The Afghan stitch, also known as Tunisian crochet and many other names, originated in Tunisia, an African Country bordering on the Mediterranean. The Afghan stitch is worked on one long crochet hook called an Afghan hook, and instead of crocheting a row and turning your work, you work in a forward and backward motion. All the stitches are picked up and held on the long hook during the forward motion. During the backward motion, your work comes off the hook. The Afghan stitch produces a stiffer and denser finished product that resembles knitting in appearance.
Chain any number of stitches for the foundation row. Keeping all the stitches on the hook, skip the first chain and draw up a loop in each chain across the row, but do not turn when you reach the end of the row.
Make a yarn over and draw it through the first loop on the hook. Then, make another yarn over and draw it through the next two loops on the hook, repeating this two-loop procedure but stopping right before the last loop on the hook. The stitches come off the hook as you work this row. The remaining loop always counts as the first stitch of the next row.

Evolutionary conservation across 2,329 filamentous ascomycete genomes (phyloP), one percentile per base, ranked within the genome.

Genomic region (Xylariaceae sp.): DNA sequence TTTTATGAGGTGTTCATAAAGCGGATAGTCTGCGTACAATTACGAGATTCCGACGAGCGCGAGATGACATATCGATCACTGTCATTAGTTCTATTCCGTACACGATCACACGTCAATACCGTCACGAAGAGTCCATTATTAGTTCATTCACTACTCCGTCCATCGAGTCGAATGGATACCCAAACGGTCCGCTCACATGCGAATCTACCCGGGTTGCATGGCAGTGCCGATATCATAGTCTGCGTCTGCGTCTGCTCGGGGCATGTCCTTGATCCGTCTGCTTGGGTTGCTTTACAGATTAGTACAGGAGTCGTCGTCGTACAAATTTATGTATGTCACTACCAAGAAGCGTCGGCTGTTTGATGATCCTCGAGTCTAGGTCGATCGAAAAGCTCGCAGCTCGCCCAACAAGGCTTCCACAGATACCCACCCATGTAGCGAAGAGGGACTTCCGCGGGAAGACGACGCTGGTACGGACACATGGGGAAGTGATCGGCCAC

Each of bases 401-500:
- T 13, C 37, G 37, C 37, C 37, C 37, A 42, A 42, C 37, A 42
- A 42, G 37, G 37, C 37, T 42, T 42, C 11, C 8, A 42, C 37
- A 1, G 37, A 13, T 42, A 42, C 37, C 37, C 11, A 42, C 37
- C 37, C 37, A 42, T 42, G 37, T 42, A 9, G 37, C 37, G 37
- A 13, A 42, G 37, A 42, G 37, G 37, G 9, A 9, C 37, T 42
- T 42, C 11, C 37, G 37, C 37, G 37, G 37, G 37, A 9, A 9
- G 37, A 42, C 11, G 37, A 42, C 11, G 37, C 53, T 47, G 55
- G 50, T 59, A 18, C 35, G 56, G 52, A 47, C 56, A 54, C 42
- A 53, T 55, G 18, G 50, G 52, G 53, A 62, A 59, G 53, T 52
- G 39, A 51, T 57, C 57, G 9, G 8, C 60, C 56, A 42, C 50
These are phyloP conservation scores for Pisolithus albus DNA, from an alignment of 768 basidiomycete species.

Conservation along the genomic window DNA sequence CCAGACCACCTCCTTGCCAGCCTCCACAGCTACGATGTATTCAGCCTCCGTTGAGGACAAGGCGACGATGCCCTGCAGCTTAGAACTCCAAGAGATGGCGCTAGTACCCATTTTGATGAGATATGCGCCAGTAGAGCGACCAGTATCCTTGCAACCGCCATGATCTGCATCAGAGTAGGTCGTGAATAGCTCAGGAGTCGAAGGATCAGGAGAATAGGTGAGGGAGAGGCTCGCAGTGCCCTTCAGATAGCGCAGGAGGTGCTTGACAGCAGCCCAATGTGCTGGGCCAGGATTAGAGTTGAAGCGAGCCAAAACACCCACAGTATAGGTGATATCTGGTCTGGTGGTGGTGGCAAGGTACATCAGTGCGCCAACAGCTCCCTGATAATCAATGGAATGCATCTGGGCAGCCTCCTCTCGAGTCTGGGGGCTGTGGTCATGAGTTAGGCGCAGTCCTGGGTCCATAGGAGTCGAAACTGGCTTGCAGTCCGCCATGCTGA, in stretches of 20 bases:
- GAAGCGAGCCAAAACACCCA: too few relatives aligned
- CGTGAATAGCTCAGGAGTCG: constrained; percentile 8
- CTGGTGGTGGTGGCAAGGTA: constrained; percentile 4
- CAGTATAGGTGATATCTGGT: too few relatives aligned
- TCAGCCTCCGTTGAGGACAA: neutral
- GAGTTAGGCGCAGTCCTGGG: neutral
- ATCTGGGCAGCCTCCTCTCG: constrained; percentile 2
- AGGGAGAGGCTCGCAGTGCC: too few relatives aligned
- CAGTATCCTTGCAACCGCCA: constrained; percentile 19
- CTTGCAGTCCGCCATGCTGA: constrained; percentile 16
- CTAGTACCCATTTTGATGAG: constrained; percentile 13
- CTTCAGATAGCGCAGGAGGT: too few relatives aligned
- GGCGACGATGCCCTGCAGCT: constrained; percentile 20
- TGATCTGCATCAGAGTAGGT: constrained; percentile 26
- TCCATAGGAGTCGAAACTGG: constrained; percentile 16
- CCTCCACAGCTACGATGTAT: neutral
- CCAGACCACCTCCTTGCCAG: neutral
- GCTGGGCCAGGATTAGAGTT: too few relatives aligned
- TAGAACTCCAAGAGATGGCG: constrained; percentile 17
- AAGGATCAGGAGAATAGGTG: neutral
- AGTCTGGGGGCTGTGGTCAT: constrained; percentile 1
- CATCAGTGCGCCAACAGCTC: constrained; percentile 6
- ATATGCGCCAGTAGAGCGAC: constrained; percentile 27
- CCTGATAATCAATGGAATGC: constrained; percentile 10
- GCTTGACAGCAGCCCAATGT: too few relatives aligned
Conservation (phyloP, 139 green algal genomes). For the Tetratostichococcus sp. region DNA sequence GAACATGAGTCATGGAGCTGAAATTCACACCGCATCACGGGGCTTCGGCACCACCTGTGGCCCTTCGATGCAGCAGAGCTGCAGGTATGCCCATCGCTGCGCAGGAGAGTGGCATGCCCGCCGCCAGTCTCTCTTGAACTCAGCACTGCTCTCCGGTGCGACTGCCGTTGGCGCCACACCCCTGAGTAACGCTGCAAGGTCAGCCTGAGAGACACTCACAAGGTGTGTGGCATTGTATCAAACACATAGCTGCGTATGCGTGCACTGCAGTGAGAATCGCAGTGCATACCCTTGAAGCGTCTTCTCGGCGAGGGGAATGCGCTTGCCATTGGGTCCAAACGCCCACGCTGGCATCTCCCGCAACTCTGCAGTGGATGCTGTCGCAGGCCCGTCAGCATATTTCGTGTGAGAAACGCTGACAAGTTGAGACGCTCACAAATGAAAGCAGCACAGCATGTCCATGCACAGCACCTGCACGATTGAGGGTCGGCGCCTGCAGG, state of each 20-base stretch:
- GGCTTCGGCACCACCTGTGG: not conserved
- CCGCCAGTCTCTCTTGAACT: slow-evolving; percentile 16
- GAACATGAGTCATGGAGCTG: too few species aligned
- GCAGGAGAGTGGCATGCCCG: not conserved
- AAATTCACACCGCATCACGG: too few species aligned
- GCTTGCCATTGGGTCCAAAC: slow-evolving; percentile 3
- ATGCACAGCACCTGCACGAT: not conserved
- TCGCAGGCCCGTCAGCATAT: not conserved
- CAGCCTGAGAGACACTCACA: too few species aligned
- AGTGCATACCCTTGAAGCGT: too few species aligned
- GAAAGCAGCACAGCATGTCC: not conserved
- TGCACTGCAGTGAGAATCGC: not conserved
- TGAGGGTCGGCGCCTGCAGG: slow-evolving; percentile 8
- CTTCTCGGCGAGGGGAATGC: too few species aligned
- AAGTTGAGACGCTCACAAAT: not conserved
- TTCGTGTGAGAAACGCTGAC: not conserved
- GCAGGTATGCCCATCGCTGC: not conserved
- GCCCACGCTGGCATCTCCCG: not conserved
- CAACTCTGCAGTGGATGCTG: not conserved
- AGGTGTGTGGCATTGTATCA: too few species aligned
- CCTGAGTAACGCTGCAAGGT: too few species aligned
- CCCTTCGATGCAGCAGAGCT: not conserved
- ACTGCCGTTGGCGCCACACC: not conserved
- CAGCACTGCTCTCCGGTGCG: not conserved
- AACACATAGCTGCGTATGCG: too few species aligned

Keep all the stitches on the hook as you crochet and skip the first vertical bar on the row and draw up a loop under the next vertical bar. Continue drawing up a loop under the the next vertical bar all the way to the end of the row. That completes the first half of the Afghan stitch. Work the second half of Row 1 by repeating the second half of the foundation row in Step 2.
Skip the first stitch in the row and insert the hook in the next vertical bar. Make a yarn over and draw it through two loops on the hook. That completes a slip stitch. Slip the stitch in each vertical bar across the row and end off. These four steps complete the Afghan stitch.
Another way to crochet the foundation row is to cast stitches onto the crochet hook the way you would cast stitches onto a knitting needle and work them off the same way you did for the second half of the foundation row.
Stitches go on the hook during the forward motion and they come off the hook during the backward motion. If this isn't occurring, you're doing something wrong.
- "The Complete Photo Guide to Crochet"; Margaret Hubert; 2010
- How to Crochet - Tunisian Crochet Stitch or Afghan Stitch
Julia Margaret writes for various online publications, specializing in gardening topics. She holds a Bachelor of Arts in English and creative writing from California State University, Northridge, and studied horticulture at UCLA Extension. Margaret also holds a Master of Arts in special education.